The predominantly Muslim region has been under an unprecedented lockdown following the outbreak of Covid-19 in March 2020. While the lockdown restrictions have gradually been lifted, people in the region alleged that the authorities, under the pretext of implementing the Covid-19 guidelines, are disallowing ‘free practice of religion.’
Auqib Javeed | TwoCircles.net
SRINAGAR – After congregational prayers were disallowed at major mosques of Kashmir on past Friday, people in the Muslim majority region have expressed resentment against the authorities for allegedly “not allowing them to practice their religion.”
The right to practice religion is guaranteed by the Indian constitution. However, people in Jammu Kashmir Union Territory maintain that it is being “violated” in the region under the pretext of implementation of Covid-19 guidelines.
The predominantly Muslim region has been under an unprecedented lockdown following the outbreak of Covid-19 in March 2020. While the lockdown restrictions have gradually been lifted, and parks and public events have been allowed, people in the region alleged that the authorities, under the pretext of implementing the Covid-19 guidelines, are disallowing ‘free practice of religion.’
During the lockdown, all the major mosques and shrines were closed for any gathering along with other institutions, however, with the significant decline in the coronavirus graph, tourists were allowed to come, and musical events, public parks, and other institutions were allowed to operate while the major mosques and shrines remained closed in Srinagar – the summer capital of the Himalayan region.
On August 29, Srinagar International Airport witnessed the highest ever passenger footfall in a single day in the history of the airport.
According to a report, 78 to and fro flights operated at the airport on Saturday in which 10,944 passengers travelled.
On August 20, Mutahida Majlis-e-Ulema (MMU) – an amalgam of various religious organisations in Jammu and Kashmir said the closure of major places of worship in the Valley on Fridays has “hurt the religious sentiments” of the people.
The statement came after congregational prayers at the historic Jamia Masjid in the Nowhatta area of the summer capital Srinagar and other major mosques and shrines were not allowed on Friday.
On August 6, congregational prayers were offered on Friday in Srinagar’s Jamia Masjid after a gap of 16 months since the outbreak of the pandemic. The prayers were held in strict adherence to Covid protocols. However, it was closed for the prayers again.
The MMU, which is headed by Hurriyat leader Mirwaiz Umar Farooq, in a statement, expressed strong reservation and condemned the repeated closure of all major places of worship in Kashmir.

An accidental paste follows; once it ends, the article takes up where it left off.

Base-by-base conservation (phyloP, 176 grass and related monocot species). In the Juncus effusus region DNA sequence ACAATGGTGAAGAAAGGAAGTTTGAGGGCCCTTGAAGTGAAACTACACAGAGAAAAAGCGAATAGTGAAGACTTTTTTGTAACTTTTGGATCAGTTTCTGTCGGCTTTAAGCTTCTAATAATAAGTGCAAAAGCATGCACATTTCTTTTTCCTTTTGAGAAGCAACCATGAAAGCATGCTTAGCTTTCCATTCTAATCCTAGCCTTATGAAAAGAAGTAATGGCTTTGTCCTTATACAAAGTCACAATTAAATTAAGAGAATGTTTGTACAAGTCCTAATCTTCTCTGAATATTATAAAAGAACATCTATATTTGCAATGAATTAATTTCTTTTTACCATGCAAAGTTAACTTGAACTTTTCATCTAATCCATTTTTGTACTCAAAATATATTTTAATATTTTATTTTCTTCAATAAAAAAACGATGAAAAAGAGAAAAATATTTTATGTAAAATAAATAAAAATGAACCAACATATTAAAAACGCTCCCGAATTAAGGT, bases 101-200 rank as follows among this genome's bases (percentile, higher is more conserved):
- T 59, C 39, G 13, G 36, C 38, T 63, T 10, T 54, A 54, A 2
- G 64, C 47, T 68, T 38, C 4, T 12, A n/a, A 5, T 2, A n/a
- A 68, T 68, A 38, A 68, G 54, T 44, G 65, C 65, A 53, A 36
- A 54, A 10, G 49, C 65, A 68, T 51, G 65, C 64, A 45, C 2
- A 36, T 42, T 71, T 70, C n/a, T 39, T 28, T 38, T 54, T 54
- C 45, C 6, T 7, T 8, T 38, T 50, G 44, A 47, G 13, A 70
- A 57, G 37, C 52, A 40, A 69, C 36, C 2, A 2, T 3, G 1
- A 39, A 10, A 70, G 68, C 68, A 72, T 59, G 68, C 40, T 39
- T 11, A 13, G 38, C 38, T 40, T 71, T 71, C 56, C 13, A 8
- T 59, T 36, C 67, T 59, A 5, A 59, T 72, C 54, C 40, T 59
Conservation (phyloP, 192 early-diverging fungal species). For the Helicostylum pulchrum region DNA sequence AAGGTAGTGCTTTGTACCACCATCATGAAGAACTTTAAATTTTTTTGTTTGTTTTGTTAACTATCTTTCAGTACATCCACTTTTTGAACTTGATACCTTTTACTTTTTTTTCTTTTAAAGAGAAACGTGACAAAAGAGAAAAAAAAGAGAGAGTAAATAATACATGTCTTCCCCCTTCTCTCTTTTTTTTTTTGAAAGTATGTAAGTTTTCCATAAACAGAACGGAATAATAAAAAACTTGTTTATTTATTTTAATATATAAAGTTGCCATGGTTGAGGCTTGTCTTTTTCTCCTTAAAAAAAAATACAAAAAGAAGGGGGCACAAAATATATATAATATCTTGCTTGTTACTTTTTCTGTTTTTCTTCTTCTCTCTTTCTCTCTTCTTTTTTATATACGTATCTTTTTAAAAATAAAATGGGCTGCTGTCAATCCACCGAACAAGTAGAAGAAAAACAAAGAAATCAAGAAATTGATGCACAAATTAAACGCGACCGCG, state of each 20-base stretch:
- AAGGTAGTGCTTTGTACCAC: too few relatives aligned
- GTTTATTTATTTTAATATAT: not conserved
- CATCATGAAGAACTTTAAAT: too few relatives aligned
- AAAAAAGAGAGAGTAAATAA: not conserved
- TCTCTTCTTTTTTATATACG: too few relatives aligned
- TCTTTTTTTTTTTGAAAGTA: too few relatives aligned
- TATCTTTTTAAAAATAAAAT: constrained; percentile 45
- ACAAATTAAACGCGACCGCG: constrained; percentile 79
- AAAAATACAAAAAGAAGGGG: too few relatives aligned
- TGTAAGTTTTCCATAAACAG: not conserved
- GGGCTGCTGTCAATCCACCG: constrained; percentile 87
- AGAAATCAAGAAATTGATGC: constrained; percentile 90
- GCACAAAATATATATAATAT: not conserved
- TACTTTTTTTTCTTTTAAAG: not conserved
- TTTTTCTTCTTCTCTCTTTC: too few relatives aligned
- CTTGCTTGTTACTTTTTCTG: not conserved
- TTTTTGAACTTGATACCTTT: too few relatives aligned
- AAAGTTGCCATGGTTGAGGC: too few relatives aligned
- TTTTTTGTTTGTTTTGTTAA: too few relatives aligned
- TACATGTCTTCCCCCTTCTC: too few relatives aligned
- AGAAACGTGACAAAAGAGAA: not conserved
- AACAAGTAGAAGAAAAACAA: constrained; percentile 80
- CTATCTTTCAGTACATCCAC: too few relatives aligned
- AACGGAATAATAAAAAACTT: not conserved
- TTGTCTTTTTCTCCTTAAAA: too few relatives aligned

“If by next Friday, all major places of worship are not opened for worshippers, we will hold a meeting to deliberate on this grave matter, where the future course of action will be decided and people will be informed accordingly,” the MMU said.
According to reports, major mosques and shrines which remained shut on Friday included the Jamia Masjid Srinagar, Asar Sharief Dargah Hazratbal, Khanqah-e-Maula, Astane Aliya Dastgeer sahab, Astane Aaliya Makhdoom sahab, Aastane Aliya Naqshband sahab and others.
MMU said despite all Covid-19 prevention protocols being in place and complete adherence to SOPs, authorities were not allowing people to offer Friday prayers at these key religious places.
“This is causing anguish and anger among the people as it hurts their religious sentiments and comes in the way of fulfilling their religious obligations,” it said.
“Restrictions are being imposed deliberately to prevent people from exercising their basic religious rights,” it said.
The people expressed their anguish against the authorities for what they say is a “dual policy” adopted by the administration for allowing tourists, musical events, public parks, and other institutions to operate while closing down mosques and shrines.
Last Friday, dozens of devotees who arrived at Dargah Hazratbal in Srinagar held a strong protest against the repeated closing down of the shrine.
People alleged that the administration is directly interfering with their religious activities since the abrogation of Article 370 in August 2019.
“I came to Dargah after travelling 30 kilometres but was very disappointed to see the gates locked once again,” a devote, Mohammad Ramzan, who had come from Ganderbal told TwoCircles.net.
Ramzan said the shrine has remained closed for over four months. “ We would spend the rest of our week peacefully after offering Friday prayers in Dargah but unfortunately the government has closed only religious places while the rest remains open,” he said.
Another devotee said that “Even if the administration had to close down the shrine, they should have informed the people a day before so that they won’t come.”
“Devotees from several districts like Anantnag, Sopore, Budgam and Baramulla had arrived but the gates were locked, leaving them fuming,” he said.
He said the closure of the shrine has also hit the economy of the area where dozens of street vendors would sell different household items, generating a source of livelihood for themselves.
Anjuman Auqaf Jama Masjid Srinagar said that a senior official of the administration informed the Khateeb and Imam of the Central Jama Masjid Moulana Ahmad Sayeed Naqshbandi that Friday prayers would not be allowed in the grand mosque.
In this regard, a formal notice has also been posted on the gate of the Jama Masjid by the administration, they said.
The Anjuman lamented that despite the worshippers fully adhering to Covid-19 SOPs, the prayers at the largest place of worship in Kashmir were not being allowed for the last three Fridays.
“This is extremely sad and painful for the people especially those coming for prayers at the Jama Masjid Srinagar,” the statement added.